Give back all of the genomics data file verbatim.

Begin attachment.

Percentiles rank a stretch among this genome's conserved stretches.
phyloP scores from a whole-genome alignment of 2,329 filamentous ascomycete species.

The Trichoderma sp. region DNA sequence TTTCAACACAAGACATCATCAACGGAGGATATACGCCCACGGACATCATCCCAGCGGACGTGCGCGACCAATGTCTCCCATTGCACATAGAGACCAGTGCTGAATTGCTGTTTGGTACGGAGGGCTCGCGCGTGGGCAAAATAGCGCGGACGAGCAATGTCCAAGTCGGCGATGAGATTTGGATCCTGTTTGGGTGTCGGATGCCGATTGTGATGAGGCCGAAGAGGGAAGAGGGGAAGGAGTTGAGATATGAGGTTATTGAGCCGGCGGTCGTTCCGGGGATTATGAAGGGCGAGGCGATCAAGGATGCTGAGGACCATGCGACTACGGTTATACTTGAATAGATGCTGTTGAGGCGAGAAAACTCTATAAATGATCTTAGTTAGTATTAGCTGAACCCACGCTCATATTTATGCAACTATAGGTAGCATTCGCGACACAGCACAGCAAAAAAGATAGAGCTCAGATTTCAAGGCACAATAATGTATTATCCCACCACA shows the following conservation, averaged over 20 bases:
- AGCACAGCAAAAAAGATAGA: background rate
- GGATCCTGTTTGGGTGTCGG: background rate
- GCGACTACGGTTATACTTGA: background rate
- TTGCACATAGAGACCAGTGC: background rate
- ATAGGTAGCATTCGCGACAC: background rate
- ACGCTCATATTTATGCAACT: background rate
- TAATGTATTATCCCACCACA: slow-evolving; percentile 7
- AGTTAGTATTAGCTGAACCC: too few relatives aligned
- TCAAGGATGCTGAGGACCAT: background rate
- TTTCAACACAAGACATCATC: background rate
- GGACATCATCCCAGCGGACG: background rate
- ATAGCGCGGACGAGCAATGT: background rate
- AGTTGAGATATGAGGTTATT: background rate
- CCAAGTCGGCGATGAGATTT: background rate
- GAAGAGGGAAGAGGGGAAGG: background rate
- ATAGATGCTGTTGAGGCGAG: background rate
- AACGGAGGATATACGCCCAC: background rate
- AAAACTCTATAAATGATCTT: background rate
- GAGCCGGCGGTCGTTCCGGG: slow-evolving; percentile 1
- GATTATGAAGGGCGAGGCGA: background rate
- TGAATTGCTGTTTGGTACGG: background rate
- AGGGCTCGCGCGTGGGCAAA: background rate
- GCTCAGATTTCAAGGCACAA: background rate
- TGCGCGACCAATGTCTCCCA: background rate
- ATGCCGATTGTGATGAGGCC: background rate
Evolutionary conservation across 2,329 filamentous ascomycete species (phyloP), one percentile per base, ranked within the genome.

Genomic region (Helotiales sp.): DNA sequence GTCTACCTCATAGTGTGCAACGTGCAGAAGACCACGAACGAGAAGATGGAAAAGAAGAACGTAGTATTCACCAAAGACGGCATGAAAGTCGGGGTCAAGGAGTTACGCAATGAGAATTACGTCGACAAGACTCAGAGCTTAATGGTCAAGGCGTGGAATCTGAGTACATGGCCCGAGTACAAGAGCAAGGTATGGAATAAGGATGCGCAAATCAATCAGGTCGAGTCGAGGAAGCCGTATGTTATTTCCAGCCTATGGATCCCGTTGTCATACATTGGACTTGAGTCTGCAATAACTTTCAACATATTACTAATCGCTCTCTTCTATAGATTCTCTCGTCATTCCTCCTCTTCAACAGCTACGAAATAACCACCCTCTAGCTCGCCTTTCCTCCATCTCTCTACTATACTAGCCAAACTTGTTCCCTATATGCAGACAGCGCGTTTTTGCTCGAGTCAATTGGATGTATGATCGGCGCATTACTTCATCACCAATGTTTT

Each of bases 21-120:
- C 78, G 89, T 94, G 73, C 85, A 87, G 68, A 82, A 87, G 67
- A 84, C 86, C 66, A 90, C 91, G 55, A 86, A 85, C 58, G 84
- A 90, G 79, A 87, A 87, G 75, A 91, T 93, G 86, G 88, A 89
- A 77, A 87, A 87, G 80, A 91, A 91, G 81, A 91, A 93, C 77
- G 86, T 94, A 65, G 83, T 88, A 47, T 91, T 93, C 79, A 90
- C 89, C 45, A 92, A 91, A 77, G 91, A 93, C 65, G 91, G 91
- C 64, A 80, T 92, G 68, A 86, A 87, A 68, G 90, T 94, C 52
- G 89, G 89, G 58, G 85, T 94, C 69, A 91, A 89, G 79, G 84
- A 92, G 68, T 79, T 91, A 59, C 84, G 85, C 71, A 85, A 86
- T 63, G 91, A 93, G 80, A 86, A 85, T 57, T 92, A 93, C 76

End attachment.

Percentiles rank a stretch among this genome's conserved stretches.
phyloP scores from a whole-genome alignment of 2,329 filamentous ascomycete species.

The Trichoderma sp. region DNA sequence TTTCAACACAAGACATCATCAACGGAGGATATACGCCCACGGACATCATCCCAGCGGACGTGCGCGACCAATGTCTCCCATTGCACATAGAGACCAGTGCTGAATTGCTGTTTGGTACGGAGGGCTCGCGCGTGGGCAAAATAGCGCGGACGAGCAATGTCCAAGTCGGCGATGAGATTTGGATCCTGTTTGGGTGTCGGATGCCGATTGTGATGAGGCCGAAGAGGGAAGAGGGGAAGGAGTTGAGATATGAGGTTATTGAGCCGGCGGTCGTTCCGGGGATTATGAAGGGCGAGGCGATCAAGGATGCTGAGGACCATGCGACTACGGTTATACTTGAATAGATGCTGTTGAGGCGAGAAAACTCTATAAATGATCTTAGTTAGTATTAGCTGAACCCACGCTCATATTTATGCAACTATAGGTAGCATTCGCGACACAGCACAGCAAAAAAGATAGAGCTCAGATTTCAAGGCACAATAATGTATTATCCCACCACA shows the following conservation, averaged over 20 bases:
- AGCACAGCAAAAAAGATAGA: background rate
- GGATCCTGTTTGGGTGTCGG: background rate
- GCGACTACGGTTATACTTGA: background rate
- TTGCACATAGAGACCAGTGC: background rate
- ATAGGTAGCATTCGCGACAC: background rate
- ACGCTCATATTTATGCAACT: background rate
- TAATGTATTATCCCACCACA: slow-evolving; percentile 7
- AGTTAGTATTAGCTGAACCC: too few relatives aligned
- TCAAGGATGCTGAGGACCAT: background rate
- TTTCAACACAAGACATCATC: background rate
- GGACATCATCCCAGCGGACG: background rate
- ATAGCGCGGACGAGCAATGT: background rate
- AGTTGAGATATGAGGTTATT: background rate
- CCAAGTCGGCGATGAGATTT: background rate
- GAAGAGGGAAGAGGGGAAGG: background rate
- ATAGATGCTGTTGAGGCGAG: background rate
- AACGGAGGATATACGCCCAC: background rate
- AAAACTCTATAAATGATCTT: background rate
- GAGCCGGCGGTCGTTCCGGG: slow-evolving; percentile 1
- GATTATGAAGGGCGAGGCGA: background rate
- TGAATTGCTGTTTGGTACGG: background rate
- AGGGCTCGCGCGTGGGCAAA: background rate
- GCTCAGATTTCAAGGCACAA: background rate
- TGCGCGACCAATGTCTCCCA: background rate
- ATGCCGATTGTGATGAGGCC: background rate
Evolutionary conservation across 2,329 filamentous ascomycete species (phyloP), one percentile per base, ranked within the genome.

Genomic region (Helotiales sp.): DNA sequence GTCTACCTCATAGTGTGCAACGTGCAGAAGACCACGAACGAGAAGATGGAAAAGAAGAACGTAGTATTCACCAAAGACGGCATGAAAGTCGGGGTCAAGGAGTTACGCAATGAGAATTACGTCGACAAGACTCAGAGCTTAATGGTCAAGGCGTGGAATCTGAGTACATGGCCCGAGTACAAGAGCAAGGTATGGAATAAGGATGCGCAAATCAATCAGGTCGAGTCGAGGAAGCCGTATGTTATTTCCAGCCTATGGATCCCGTTGTCATACATTGGACTTGAGTCTGCAATAACTTTCAACATATTACTAATCGCTCTCTTCTATAGATTCTCTCGTCATTCCTCCTCTTCAACAGCTACGAAATAACCACCCTCTAGCTCGCCTTTCCTCCATCTCTCTACTATACTAGCCAAACTTGTTCCCTATATGCAGACAGCGCGTTTTTGCTCGAGTCAATTGGATGTATGATCGGCGCATTACTTCATCACCAATGTTTT

Each of bases 21-120:
- C 78, G 89, T 94, G 73, C 85, A 87, G 68, A 82, A 87, G 67
- A 84, C 86, C 66, A 90, C 91, G 55, A 86, A 85, C 58, G 84
- A 90, G 79, A 87, A 87, G 75, A 91, T 93, G 86, G 88, A 89
- A 77, A 87, A 87, G 80, A 91, A 91, G 81, A 91, A 93, C 77
- G 86, T 94, A 65, G 83, T 88, A 47, T 91, T 93, C 79, A 90
- C 89, C 45, A 92, A 91, A 77, G 91, A 93, C 65, G 91, G 91
- C 64, A 80, T 92, G 68, A 86, A 87, A 68, G 90, T 94, C 52
- G 89, G 89, G 58, G 85, T 94, C 69, A 91, A 89, G 79, G 84
- A 92, G 68, T 79, T 91, A 59, C 84, G 85, C 71, A 85, A 86
- T 63, G 91, A 93, G 80, A 86, A 85, T 57, T 92, A 93, C 76